The Volokh Conspiracy
Mostly law professors | Sometimes contrarian | Often libertarian | Always independent
From his Chronicle of Higher Education article (registration required):
It is now notorious that the Emory Law Journal commissioned and then tried to censor, as "hurtful and unnecessarily divisive," an article that denied the existence of systemic racism. When the author refused to bowdlerize his piece, the journal rejected it. Two other contributors to the same issue of the journal withdrew their articles in protest. This has been portrayed as a familiar left/right fight, except for one detail: One of the authors who withdrew is on the left. Some have been asking, Who is that guy, and what was he thinking?
I'm that guy. I am urgently concerned about systemic racism, which I have written about extensively, but I withdrew to protest the illiberalism that has these student editors in its grip. That illiberalism is bad for the university and bad for racial equality. It reflects an increasingly influential conception of racial equality that is indifferent to the welfare of the people it purports to help. This isn't a left/right thing.
The law journal had invited papers for a symposium honoring Michael Perry, one of the most important living constitutional theorists. An invitation of this sort normally includes a commitment to publish if basic scholarly standards are met. One invitee was the University of San Diego professor Larry Alexander, whose piece engaged with Perry's work on racial discrimination. Alexander argued that the principal causes of Black poverty are not racism but the cultural factors that have produced family disintegration, which in turn have produced poor educational achievement and crime.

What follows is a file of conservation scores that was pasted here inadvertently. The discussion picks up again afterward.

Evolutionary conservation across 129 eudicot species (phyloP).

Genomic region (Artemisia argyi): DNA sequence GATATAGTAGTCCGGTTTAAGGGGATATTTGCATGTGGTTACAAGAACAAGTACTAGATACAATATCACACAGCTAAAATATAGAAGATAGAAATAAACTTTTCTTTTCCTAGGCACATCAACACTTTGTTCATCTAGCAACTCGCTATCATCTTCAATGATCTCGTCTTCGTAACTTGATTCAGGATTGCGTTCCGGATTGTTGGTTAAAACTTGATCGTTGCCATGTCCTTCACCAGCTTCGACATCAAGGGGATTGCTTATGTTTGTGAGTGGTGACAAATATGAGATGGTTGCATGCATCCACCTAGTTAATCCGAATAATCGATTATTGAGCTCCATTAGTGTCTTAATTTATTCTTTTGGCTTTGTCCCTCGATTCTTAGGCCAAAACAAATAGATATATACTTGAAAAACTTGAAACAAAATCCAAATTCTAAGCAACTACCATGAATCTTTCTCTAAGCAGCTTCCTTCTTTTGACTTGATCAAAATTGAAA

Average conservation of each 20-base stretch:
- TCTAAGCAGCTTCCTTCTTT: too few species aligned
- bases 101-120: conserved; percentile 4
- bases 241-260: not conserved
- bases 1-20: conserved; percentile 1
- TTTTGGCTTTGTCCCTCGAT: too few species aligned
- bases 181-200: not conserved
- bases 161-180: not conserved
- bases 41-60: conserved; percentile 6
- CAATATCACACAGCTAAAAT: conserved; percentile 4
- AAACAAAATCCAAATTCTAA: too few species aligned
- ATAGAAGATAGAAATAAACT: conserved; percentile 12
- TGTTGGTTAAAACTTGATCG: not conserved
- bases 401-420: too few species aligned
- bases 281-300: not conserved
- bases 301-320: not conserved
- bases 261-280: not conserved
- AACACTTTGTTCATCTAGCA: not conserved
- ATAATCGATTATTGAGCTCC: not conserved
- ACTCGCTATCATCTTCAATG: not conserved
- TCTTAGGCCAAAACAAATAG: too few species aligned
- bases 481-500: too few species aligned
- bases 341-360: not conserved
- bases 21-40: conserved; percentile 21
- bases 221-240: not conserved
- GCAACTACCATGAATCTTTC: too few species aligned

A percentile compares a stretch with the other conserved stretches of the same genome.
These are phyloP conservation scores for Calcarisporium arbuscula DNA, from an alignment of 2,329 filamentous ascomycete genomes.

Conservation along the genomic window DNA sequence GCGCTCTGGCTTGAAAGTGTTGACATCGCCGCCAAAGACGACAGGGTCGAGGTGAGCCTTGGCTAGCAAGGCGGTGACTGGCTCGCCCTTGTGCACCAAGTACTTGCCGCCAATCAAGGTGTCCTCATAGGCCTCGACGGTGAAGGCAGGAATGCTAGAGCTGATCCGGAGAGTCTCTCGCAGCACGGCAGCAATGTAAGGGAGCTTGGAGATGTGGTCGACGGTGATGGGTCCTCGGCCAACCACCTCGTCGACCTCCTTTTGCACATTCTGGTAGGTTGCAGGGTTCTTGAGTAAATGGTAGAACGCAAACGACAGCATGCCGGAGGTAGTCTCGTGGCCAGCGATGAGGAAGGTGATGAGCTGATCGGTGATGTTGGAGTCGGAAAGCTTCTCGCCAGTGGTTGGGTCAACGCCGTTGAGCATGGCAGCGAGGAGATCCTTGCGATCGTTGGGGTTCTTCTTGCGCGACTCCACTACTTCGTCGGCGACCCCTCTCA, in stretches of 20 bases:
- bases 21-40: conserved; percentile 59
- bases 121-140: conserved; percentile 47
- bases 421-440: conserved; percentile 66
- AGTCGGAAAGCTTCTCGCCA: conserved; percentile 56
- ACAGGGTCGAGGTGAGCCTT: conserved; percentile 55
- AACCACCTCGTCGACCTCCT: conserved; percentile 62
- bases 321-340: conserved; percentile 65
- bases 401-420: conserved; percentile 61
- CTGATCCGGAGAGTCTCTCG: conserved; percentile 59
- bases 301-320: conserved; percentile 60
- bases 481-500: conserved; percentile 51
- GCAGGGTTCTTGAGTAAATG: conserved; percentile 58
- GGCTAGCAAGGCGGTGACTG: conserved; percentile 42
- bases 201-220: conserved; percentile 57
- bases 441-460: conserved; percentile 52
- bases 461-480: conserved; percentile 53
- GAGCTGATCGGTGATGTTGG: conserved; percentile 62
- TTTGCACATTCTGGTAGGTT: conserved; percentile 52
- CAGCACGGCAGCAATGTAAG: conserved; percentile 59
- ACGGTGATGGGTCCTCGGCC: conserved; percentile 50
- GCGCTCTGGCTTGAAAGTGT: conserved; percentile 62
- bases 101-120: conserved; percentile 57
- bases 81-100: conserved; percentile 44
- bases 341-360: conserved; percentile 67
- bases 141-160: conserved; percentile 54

The Emory editors told Alexander that they would not publish his essay unless he deleted an entire section of his discussion. Their initial memo declared that "our comments are merely suggestions and you should feel free to incorporate or dismiss these suggestions as you see fit." It noted that "as a prudential matter, the refutation of the presence of systemic racism might be a highly controversial viewpoint." But when it became clear that Alexander would stick to that thesis, the editors evidently changed their minds. The next email was an ultimatum. It conceded that "there are fair points of intellectual disagreement that would not necessarily warrant the extreme action of withdrawing our publication offer." But, they said, his piece was "hurtful and unnecessarily divisive."
"Crucially," they declared, "the discussion on racism is not strongly connected to your commentary on Professor Perry's work, which is the focus of the issue and the purpose behind the publication opportunity offered." (If you read the whole piece, you'll see that this is obviously false.) …
I don't agree with Alexander's description of the world. I have fought with him in the past. (Jonathan Turley offers a good critique of his essay.) But it is a possible world, he offers evidence for it, and it is important to know whether he is right. The editors do not allege falsity or offer any evidence of scholarly dereliction. It's been claimed that he resisted editing, but the editors did not ask for his claims to be better supported. They demanded the deletion of the entire final third of the article….
The editors think that academic work ought not to describe what the scholar takes to be reality if revealing or calling attention to that reality is "hurtful" and "divisive." That notion, which is increasingly common, attacks the scholarly enterprise at its root….